The Emergence of Characters through Motherhood in The Bean Trees by Barbara Kingsolver
In the novel The Bean Trees, by author Barbara Kingsolver, the author depicts several different versions of unconventional motherhood in order to communicate her strong views on feminism and nontraditional families. Lou Ann, Taylor, and Esperanza, the three main characters in the book, represent different aspects of motherhood, opposing to the common stereotype, yet all three mothers are faced with the same struggles of survival and the safety of their children in the harsh world. The three women have many similarities, but they find their common bond in motherhood. Neither Esperanza, Lou Ann, nor Taylor have conventional views on motherhood, and none of the women are raising their children in a normal family setup. Lou Anns husband has deserted both herself and the baby; Taylor has had an Indian child thrust upon her as her own; and Esperanza has left her child behind in her homeland with kidnappers in an attempt to save the lives of many other people. Taylors situation is especially significant as she was determined to make it out of Kentucky without any responsibilities. Kingsolver creates a community of characters who depend upon one another in order to survive personal hardships, unexpected crises, and even everyday challenges within an increasingly complex world. As these characters journey through life, they meet and connect with one another in a profound and often life-saving manner. In the process, they form a community of mutually supportive peopleone that functions like a big extended family, however non-traditional it may be. In doing this, Kingsolver not only illustrates the importance of family as an emotional support system in today's society, but the changing face of the family unit itselfone that is defined more by love than by structure, and one that almost always features strong, independent women.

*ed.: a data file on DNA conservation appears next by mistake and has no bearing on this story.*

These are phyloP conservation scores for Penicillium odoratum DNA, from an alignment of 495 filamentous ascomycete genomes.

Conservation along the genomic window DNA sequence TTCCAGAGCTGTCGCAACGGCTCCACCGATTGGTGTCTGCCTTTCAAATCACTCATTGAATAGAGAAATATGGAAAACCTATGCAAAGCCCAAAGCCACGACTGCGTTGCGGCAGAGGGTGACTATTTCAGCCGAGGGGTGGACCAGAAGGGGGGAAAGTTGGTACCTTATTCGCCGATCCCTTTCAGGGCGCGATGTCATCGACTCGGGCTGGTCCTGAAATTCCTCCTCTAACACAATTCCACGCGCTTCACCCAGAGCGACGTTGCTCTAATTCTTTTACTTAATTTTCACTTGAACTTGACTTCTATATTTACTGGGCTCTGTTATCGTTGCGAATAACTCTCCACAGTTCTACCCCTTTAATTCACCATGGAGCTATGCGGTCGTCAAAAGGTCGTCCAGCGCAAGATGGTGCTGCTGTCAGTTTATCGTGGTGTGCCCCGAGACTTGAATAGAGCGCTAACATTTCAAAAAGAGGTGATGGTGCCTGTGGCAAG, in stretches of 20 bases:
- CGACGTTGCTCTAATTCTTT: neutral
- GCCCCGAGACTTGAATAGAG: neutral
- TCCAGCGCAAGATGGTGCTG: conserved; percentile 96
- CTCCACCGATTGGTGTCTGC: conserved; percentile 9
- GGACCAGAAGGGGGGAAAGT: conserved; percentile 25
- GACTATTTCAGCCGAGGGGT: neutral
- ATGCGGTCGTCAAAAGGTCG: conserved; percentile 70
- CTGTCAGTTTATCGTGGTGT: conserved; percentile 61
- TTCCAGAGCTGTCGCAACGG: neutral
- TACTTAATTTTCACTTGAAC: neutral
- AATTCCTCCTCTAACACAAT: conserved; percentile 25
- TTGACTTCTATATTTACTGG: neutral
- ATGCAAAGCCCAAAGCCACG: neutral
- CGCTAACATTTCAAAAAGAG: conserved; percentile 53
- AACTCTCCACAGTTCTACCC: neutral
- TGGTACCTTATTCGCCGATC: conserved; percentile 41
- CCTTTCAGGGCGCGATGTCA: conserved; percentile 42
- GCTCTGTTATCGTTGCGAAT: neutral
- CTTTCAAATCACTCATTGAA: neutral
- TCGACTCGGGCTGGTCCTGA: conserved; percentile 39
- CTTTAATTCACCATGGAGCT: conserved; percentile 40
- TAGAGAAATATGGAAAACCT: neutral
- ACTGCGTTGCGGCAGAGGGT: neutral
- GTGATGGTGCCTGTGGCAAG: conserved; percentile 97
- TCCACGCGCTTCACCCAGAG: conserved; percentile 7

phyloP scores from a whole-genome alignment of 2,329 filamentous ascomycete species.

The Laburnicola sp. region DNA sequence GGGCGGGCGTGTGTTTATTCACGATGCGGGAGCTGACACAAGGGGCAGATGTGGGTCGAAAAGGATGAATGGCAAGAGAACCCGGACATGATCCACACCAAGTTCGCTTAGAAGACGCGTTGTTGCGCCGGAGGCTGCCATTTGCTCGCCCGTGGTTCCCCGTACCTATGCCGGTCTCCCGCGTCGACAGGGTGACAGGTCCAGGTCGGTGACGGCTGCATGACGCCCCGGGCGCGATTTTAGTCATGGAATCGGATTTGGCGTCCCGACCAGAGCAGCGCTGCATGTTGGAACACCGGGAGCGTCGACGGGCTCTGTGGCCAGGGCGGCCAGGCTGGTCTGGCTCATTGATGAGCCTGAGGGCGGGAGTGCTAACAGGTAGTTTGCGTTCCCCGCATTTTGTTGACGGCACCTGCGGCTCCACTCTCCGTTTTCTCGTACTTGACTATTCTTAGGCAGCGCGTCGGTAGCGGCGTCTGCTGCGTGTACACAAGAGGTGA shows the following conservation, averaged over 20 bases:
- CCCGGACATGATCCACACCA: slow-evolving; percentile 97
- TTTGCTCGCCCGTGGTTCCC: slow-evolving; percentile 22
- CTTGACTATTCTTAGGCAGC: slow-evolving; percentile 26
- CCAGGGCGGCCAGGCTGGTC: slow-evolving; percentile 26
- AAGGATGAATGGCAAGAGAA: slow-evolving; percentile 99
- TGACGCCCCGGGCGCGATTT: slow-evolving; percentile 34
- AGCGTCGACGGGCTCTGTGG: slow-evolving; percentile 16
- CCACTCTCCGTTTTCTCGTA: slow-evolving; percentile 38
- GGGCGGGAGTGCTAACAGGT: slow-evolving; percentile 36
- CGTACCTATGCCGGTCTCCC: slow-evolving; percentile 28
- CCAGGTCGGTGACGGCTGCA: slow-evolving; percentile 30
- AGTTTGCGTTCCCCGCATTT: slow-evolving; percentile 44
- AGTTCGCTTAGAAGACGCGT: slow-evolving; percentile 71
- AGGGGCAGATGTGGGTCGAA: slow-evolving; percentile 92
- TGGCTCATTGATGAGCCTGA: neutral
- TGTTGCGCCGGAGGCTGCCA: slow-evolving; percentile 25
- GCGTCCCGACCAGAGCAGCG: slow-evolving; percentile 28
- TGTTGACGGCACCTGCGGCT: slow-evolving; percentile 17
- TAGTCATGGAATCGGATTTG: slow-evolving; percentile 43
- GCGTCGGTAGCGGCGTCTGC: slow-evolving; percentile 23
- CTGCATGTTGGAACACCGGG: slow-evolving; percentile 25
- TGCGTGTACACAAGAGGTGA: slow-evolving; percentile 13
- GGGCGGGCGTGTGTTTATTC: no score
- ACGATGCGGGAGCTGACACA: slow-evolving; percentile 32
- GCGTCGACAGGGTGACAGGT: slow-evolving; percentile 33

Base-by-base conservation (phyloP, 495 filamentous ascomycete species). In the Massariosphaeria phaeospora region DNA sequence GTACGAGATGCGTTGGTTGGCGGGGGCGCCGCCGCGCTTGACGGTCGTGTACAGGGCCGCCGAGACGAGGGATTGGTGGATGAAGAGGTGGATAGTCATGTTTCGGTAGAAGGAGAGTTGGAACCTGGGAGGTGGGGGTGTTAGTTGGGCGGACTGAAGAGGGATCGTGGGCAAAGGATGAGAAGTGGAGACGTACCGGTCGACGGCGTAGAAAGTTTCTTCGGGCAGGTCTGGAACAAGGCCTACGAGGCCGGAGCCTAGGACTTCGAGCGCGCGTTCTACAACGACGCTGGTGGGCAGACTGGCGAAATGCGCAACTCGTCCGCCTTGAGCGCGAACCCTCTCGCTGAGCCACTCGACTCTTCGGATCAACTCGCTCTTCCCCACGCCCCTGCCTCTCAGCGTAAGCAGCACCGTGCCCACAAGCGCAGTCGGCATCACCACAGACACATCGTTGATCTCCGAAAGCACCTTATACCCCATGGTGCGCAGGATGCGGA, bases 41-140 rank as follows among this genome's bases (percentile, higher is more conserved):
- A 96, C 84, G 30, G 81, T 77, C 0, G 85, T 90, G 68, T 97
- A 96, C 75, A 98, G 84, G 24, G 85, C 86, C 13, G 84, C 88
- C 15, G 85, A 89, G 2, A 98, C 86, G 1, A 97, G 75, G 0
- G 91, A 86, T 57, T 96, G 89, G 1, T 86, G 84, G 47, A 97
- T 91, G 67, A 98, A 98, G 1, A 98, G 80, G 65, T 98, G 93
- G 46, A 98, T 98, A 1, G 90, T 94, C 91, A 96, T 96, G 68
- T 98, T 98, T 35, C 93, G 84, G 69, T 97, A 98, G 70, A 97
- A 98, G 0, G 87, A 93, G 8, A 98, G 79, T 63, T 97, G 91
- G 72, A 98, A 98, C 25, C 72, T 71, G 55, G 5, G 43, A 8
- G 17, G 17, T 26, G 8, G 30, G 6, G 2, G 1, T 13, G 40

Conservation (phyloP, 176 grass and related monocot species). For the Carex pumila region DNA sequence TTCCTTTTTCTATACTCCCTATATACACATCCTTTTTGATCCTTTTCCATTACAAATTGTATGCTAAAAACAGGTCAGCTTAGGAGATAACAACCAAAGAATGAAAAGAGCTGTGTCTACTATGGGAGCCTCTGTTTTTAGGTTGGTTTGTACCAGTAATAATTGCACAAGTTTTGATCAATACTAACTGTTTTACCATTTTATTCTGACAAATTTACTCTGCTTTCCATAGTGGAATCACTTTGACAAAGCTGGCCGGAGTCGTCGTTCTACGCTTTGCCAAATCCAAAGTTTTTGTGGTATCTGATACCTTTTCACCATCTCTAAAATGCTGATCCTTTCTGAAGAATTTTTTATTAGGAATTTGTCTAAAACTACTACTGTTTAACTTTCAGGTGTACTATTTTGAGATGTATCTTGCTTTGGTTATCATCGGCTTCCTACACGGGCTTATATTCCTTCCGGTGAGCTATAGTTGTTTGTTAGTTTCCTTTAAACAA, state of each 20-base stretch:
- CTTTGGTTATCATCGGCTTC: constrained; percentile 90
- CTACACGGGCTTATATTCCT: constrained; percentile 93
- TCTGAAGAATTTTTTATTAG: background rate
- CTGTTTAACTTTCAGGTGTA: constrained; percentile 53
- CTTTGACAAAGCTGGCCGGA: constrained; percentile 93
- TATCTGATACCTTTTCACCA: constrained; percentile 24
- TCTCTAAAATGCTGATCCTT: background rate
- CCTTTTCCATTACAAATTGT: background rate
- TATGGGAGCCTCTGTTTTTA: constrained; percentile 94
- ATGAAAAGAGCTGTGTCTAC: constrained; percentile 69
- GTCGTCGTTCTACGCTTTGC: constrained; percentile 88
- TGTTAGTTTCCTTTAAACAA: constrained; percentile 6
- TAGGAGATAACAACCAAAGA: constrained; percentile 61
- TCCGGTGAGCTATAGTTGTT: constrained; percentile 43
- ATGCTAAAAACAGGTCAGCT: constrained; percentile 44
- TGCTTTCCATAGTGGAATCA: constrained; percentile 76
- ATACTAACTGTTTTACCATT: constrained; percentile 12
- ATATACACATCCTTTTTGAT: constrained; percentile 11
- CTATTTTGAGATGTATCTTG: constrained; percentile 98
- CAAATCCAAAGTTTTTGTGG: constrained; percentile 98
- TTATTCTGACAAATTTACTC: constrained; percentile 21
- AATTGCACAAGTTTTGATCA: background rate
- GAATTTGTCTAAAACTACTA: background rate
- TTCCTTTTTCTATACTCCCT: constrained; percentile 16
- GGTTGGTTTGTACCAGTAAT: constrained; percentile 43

Taylor begins her journey through life as a nave, typical American girl and transforms herself into a self reliant, independent, and adventurous woman. Taylor moves from her own town in order to get away from the pressures of being like every other girl, impregnated and unable to make a sufficient life for herself. Ironically, Taylor is given a baby along her expedition and states that if [she] wanted a baby [she] would have stayed in Kentucky (18). (Kingsolver, Barbara. The Bean Trees. New York: Harper Perennial, 1992. Print. Further references to this work we be documented parenthetically in the text.) Her previous beliefs claim that she did not want raise a child, but despite those ideas, Taylor is ready for the challenge. Taylor is forcer to care for and bring up the child and have the full experience of motherhood. This conflict in which Taylor must herself and her previous notions sparks a change in her, to discover a different side she never knew existed. Parental responsibility exemplifies Taylors independent nature and style, but the experience is new and unexpected, leaving her conflicted. Rather than abandon the child, Taylor makes the plunge into motherhood, casting aside all doubts and developing a new sense of love for parenting. As time goes on, Taylor grows to love Turtle and discovers that her love has also fostered jealousy towards other women when Turtle gives them more attention than herself. When Taylor, Turtle, Estevan and Esperanza stop at the Cherokee nation, Turtle wanders off while the adults talk and every so often she found a pinecone, which she bring back to me or to Esperanza (220) . Turtles choice affects Taylor deeply who tried very hard not to keep count of whose pile was bigger (220) .Taylor openly admits this newfound jealousy to herself, which is a clear sign of self-discovery through her conflicts, and in this case specifically, with other women. Over time, Taylor changes her views on motherhood and has become stronger. Through conflicts between herself and the other women in the novel, Taylor finds her new self. She learns to love her child and forge strong bonds of friendship with the people that care about her. She also learns to feel jealous, the perfect example of how strong her love for Turtle has truly become. Tough times and rough situations call for action and point to self-discovery for those who face them, using their discoveries as a means to cope, overcome and learn.